Windows 7 UAC whitelist: Code-injection IssueRoeland Kuipers
Interesting insights on the new Windows 7 UAC… (http://www.pretentiousname.com/misc/win7_uac_whitelist2.html)
On 5th February 2009 I wrote a proof-of-concept program to demonstrate a security flaw in Windows 7′s UAC, under default settings with beta build 7000 (also confirmed on 7022). This simply copied a file to Program Files without the user’s consent. In other words, it performed a file copy to a protected location, bypassing UAC.
“So what? All it does is copy a file?”
On 9th February 2009, to show the implications of being able to copy to System32 and Program Files, I created a second proof-of-concept program which uses the original exploit to open up a hole which in turn allows it to run any command or program with full elevation without itself requiring elevation or the user’s consent.
All of this is done without using the SendKeys or RunDll32 holes which were found earlier in February. It is done using a method which can attack almost any Windows executable and which is inherent to the changes Microsoft have made to UAC in Windows 7.
The proof-of-concept works on unmodified installs of Windows 7 beta build 7000 (and confirmed on 7022), both 32-bit and 64-bit versions, at default settings.
Setting UAC to its highest level, or using a non-admin account, will prevent the proof-of-concept from working by forcing it to display a UAC prompt. However, neither of those are defaults in the current Windows 7 betas.
As well as discussing the proof-of-concept code I argue that:
- Microsoft should either admit that local process elevation is a problem and make Windows 7 more secure by default or admit that the Windows 7 default UAC settings are security theater (as they offer no protection) and anti-competitive (as they are inflicted on third-party code despite local elevation supposedly being a non-issue).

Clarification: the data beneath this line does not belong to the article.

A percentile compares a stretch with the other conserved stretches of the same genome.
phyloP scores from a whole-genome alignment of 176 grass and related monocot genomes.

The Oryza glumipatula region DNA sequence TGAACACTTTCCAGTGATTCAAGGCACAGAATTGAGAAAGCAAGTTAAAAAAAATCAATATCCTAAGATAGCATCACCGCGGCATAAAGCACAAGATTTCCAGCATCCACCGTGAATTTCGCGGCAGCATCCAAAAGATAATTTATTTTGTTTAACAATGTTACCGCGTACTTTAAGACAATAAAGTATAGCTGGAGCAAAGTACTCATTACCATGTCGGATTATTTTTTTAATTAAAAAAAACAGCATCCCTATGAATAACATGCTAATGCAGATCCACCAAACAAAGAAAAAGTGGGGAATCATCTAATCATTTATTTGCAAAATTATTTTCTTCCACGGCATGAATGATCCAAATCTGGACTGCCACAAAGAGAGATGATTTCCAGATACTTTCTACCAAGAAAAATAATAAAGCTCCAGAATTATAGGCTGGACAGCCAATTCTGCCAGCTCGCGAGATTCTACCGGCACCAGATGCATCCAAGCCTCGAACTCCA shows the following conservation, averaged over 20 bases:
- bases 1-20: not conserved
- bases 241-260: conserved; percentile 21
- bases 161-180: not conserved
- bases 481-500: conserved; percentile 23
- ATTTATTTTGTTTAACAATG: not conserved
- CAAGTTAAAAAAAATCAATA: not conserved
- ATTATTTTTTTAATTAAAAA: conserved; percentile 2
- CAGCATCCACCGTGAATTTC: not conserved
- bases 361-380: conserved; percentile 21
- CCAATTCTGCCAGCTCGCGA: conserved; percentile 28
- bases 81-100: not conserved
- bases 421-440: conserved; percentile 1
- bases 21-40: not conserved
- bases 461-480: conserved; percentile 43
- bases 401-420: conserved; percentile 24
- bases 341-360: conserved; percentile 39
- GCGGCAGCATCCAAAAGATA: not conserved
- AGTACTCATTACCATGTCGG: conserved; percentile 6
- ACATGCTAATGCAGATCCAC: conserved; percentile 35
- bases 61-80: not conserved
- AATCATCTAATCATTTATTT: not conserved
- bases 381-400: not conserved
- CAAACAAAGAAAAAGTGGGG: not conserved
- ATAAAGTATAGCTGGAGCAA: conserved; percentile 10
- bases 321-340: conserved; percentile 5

- If there is to be a UAC whitelist, or the equivalent of one, then it should be up to the user which Microsoft and third-party software is on it. Users should not be forced to expose themselves to risks from software they do not use. Conversely, if reducing UAC prompts in frequently-used software is needed to stop people disabling UAC entirely then that applies to third-party software as much as to bundled software (especially once a machine is past the “setup” phase).
- UAC itself was a good API and a good design that was given a bad name because of the way it was used by Microsoft’s application-level code (such as Explorer and Control Panel). Accordingly, the user experience of having UAC enabled could have been vastly improved by changing the application-level code without opening a huge hole in UAC.
- Microsoft created these problems themselves and, rather than fixing them properly, have taken the easy way out, unnecessarily making UAC less secure in the process. At the same time Microsoft expect third-party vendors to do a better job than they bothered to do using the API which they themselves designed.
If you’re already shouting, “But it’s only a beta!” then there’s a section for you, too.
And, for the record, I like Windows and much of what Microsoft do, in general. I even like UAC (the API, not the way it has been used). I wrote this page because I care about the platform not because I get a kick out of attacking something Microsoft have done. I call things as I see them. I attack and criticise some of what Microsoft do and I support and defend Microsoft other things that they do.
List of binaries which are allowed “auto-elevation” :